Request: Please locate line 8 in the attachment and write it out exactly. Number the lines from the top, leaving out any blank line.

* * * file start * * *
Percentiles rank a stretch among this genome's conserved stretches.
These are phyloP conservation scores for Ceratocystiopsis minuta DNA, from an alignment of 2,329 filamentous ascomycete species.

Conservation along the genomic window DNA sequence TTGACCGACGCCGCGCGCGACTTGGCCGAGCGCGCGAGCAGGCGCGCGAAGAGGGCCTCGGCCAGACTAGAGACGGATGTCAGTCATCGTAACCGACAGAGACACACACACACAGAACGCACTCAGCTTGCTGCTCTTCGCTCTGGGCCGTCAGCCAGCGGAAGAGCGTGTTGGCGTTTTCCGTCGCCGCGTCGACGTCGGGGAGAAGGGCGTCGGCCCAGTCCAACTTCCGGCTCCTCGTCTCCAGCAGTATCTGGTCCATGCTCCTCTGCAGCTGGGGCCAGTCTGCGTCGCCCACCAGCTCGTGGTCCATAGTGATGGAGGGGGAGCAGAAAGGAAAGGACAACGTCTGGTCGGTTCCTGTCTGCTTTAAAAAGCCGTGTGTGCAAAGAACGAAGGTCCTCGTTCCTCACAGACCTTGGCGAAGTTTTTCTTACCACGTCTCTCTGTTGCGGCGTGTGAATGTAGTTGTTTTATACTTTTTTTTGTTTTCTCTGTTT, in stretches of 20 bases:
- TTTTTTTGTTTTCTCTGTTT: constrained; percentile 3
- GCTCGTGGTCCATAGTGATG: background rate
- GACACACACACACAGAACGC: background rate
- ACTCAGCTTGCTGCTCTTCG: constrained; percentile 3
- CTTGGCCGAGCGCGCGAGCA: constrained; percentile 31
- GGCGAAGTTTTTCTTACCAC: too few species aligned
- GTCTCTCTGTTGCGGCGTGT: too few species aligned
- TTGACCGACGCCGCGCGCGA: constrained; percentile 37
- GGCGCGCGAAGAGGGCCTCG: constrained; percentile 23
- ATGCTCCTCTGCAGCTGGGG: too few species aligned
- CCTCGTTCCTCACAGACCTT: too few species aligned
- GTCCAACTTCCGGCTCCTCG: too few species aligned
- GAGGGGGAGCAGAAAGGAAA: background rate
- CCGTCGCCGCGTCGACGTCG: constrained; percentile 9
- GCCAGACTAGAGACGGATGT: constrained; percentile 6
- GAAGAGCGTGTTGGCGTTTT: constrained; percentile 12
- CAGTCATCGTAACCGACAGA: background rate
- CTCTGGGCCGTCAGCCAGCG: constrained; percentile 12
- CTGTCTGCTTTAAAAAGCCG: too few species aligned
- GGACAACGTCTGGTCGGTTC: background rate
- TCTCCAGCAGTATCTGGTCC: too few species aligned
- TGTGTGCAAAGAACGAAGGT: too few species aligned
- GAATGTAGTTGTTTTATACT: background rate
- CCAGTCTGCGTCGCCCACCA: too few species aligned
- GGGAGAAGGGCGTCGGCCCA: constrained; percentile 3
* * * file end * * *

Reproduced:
- CTTGGCCGAGCGCGCGAGCA: constrained; percentile 31